Q: I’m 65 and my wife is 66. We’re looking at downsizing at the end of the year and have contracted off-plan to purchase an apartment that is currently under construction. We’re in the fortunate position of having both reached the age of release in relation to our self-managed super funds (SMSF) and plan to pay for the unit using money from our super funds prior to selling our home, then basically replacing a majority of the funds back into super via the downsizing initiative i.e. $300,000 for each contribution, from the proceeds of our home sale once it has completed.
We want to be able to move into the unit but we’re unsure whether this move will suit us, given its size and the fact we have never lived in an apartment situation before. So, we want the option of retaining our home as a fallback strategy for at least three months following the move into the apartment. The issue we have is that our super balances are heavily in my favour to the tune of $2.2 million, (basically $1.6 million account-based pension and $600,000 in accumulation phase) versus $150,000 (account-based pension) for my wife.
When accessing the funds of $1 million to settle the apartment, keeping in mind we may or may not take to apartment dwelling and so may or may not replace the $600,000 with the funds we receive from the sale of our home, to pay for the unit, can we access $600,000 from the accumulation phase funds first and make up the $400,000 from the account-based pension funds, to maximise tax-effectiveness?
Then, when/if our home is sold and we want to contribute back under the downsizing rule equally, can I make my contribution back to my account-based pension account or are there rules relating to not being able to top-up once funds have been withdrawn from the account-based pension account?
A: This is a very interesting question and there are a number of complexities involved, some of which you have already identified.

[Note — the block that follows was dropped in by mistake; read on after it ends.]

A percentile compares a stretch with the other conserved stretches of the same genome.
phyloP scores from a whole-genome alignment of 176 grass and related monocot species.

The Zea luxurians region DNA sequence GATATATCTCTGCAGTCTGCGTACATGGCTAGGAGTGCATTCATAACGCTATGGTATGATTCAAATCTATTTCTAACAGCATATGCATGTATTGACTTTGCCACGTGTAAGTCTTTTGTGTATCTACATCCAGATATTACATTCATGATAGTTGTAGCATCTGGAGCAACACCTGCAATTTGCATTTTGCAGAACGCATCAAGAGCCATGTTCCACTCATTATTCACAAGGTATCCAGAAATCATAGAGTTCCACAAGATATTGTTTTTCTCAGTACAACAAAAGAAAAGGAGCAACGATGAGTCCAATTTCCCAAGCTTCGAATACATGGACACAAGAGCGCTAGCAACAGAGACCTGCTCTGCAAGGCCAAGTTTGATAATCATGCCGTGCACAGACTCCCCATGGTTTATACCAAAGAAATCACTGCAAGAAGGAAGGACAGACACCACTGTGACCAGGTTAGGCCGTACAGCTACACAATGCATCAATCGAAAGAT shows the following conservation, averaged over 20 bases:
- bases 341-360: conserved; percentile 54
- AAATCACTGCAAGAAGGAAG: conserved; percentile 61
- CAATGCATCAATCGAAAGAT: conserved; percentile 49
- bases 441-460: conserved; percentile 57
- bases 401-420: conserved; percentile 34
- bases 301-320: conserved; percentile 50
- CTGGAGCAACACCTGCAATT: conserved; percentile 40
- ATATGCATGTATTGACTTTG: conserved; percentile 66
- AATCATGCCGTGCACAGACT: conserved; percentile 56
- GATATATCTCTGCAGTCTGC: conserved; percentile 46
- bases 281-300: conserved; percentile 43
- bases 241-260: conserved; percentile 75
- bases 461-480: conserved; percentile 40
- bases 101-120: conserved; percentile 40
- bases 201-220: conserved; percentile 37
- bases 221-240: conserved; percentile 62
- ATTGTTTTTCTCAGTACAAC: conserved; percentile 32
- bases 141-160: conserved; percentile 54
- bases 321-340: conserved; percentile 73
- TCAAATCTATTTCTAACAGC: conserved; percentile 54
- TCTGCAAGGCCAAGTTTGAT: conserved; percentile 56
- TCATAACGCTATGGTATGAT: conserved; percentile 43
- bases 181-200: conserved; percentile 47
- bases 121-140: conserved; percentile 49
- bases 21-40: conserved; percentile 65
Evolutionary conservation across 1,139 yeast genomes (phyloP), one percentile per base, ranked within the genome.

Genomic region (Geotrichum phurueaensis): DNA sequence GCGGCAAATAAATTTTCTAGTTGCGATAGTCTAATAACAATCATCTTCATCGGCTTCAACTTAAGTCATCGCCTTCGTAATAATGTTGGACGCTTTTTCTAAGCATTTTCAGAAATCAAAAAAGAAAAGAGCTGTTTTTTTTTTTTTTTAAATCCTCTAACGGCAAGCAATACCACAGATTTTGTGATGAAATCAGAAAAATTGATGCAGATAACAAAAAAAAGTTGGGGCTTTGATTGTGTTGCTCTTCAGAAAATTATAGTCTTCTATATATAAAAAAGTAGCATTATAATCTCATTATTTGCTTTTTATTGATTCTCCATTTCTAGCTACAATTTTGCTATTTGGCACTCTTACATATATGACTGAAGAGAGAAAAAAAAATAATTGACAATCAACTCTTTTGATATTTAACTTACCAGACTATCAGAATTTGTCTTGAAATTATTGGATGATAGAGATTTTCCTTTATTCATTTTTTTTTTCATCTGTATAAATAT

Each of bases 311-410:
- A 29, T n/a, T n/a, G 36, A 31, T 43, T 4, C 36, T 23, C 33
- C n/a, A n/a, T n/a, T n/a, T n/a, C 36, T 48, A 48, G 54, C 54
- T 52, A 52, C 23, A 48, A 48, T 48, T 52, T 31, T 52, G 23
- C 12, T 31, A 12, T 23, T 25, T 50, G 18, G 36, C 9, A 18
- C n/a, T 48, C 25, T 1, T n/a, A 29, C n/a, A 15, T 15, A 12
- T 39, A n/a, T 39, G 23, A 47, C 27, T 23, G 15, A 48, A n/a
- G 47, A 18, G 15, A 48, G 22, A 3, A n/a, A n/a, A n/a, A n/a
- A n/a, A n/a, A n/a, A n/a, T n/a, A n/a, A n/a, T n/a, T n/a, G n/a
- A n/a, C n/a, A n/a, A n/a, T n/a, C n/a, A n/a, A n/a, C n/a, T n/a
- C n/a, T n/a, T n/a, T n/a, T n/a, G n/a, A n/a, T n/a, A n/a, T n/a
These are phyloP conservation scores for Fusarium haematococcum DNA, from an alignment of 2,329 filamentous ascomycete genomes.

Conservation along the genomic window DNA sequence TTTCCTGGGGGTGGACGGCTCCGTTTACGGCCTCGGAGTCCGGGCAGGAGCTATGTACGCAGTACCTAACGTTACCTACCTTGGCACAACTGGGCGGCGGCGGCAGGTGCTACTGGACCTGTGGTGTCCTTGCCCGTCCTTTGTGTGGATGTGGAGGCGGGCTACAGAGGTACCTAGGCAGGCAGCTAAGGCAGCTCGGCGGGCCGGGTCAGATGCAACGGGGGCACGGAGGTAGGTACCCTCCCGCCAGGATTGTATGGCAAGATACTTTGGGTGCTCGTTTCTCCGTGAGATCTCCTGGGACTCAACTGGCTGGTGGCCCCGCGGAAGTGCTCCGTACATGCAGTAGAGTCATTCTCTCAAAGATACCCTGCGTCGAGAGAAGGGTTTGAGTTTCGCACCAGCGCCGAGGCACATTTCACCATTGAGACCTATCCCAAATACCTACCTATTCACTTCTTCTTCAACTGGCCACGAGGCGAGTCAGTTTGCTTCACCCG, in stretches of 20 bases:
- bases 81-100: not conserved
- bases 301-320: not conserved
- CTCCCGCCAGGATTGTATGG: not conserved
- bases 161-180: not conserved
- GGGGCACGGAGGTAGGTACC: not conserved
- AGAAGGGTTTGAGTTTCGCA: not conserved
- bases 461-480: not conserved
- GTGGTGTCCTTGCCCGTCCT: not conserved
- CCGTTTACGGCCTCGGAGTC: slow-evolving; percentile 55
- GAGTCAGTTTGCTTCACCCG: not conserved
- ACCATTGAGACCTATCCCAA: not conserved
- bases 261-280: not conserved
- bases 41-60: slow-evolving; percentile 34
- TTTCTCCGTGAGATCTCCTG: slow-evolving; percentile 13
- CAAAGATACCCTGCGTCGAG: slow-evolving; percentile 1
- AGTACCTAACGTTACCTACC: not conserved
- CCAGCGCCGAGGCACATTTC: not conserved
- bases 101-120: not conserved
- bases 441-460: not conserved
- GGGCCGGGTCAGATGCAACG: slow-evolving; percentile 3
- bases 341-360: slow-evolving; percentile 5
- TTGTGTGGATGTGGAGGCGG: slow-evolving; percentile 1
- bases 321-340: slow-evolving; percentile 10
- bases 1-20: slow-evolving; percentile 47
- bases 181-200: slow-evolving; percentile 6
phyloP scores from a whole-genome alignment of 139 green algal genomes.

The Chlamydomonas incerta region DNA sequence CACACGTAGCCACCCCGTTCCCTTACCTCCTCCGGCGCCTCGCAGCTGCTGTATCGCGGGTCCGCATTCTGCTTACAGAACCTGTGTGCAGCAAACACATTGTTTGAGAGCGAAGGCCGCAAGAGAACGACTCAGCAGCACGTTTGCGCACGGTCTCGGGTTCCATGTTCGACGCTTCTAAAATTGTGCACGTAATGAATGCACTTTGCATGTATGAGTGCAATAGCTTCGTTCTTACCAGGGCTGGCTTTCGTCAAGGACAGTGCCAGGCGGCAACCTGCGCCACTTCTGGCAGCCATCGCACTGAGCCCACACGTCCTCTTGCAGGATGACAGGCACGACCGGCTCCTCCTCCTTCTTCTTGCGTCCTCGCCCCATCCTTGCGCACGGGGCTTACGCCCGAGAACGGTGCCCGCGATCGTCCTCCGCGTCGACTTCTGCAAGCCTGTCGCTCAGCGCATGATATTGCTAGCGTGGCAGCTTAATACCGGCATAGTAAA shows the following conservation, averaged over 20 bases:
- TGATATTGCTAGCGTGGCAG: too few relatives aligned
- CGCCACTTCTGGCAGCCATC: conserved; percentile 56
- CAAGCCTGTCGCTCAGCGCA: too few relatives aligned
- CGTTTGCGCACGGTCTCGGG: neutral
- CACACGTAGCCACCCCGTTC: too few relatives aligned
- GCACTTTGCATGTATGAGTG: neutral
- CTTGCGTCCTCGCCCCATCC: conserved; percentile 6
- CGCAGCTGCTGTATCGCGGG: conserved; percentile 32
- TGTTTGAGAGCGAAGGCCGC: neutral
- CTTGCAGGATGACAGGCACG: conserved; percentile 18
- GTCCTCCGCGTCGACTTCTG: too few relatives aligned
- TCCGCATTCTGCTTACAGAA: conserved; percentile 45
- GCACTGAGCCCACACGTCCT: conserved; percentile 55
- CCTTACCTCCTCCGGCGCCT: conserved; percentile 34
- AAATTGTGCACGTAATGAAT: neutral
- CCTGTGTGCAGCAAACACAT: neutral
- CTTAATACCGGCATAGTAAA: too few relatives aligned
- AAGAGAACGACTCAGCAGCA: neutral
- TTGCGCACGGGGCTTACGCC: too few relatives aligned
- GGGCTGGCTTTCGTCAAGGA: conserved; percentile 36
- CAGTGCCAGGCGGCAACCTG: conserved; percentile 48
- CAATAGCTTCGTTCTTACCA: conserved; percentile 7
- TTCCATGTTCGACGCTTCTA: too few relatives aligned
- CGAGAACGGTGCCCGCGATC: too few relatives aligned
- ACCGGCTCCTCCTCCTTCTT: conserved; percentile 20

Before I even consider some of the specific issues you have raised, I wonder whether you have considered another strategy for managing your circumstances, particularly as you are uncertain about whether or not you may ultimately sell your home. The problem, of course, is that if you withdraw the money from superannuation to fund the purchase of the apartment and then decide it does not work, it will be extremely difficult if not impossible to return money into the super fund without also selling your home.
If the plan is to return to your current home, you will then have $1 million ‘trapped’ outside the superannuation system. An alternative is to consider bridging finance for the purchase of the apartment. Normally obtaining this type of finance is difficult for someone in your age bracket, however, where a financier (or mortgage broker) can see that there are funds in superannuation which are accessible to repay the loan, such finance may be available.
Interest rates are the lowest they have ever been for these types of borrowings and the cost of interest over a three-to-six month period would be minimal and be offset by the earnings continued to be received by the money still invested within the superannuation fund. If after a period of time you decide you are comfortable with apartment living, you then can utilise funds from a combination of the sale proceeds of the house and withdrawal from super to repay the bridging loan. A downsizing top-up my also be possible in this case.
If you decide, however, that you do not want the apartment, you can put it on the market and use its sale proceeds to repay the bridging loan in due course.
I feel this strategy is less complicated and risky relative to settling the cost of the apartment from your superannuation accounts. I have spoken to a mortgage broker and they have confirmed that they would be able to arrange finance in these circumstances.
Of course, you would be aware of the significant buying and selling costs associated with acquiring and then disposing of the apartment in the short term. In your circumstances, I would have ‘tested the waters’ by renting an apartment for three to six months in my preferred location to see if it suited my lifestyle rather than acquiring one. However, as they say, hindsight is a wonderful thing.
IMPORTANT LEGAL INFO This article is of a general nature and FYI only, because it doesn’t take into account your financial situation, objectives or needs. That means it’s not financial product advice and shouldn’t be relied upon as if it is. Before making a financial decision, you should work out if the info is appropriate for your situation and get independent, licensed financial services advice.
She became a member of Starts at 60 and got access to amazing travel deals, free masterclasses, exclusive news and features and hot member discounts!
And she entered to win a $10K trip for four people to Norfolk Island in 2021. Join now, it’s free to become a member. Members get more.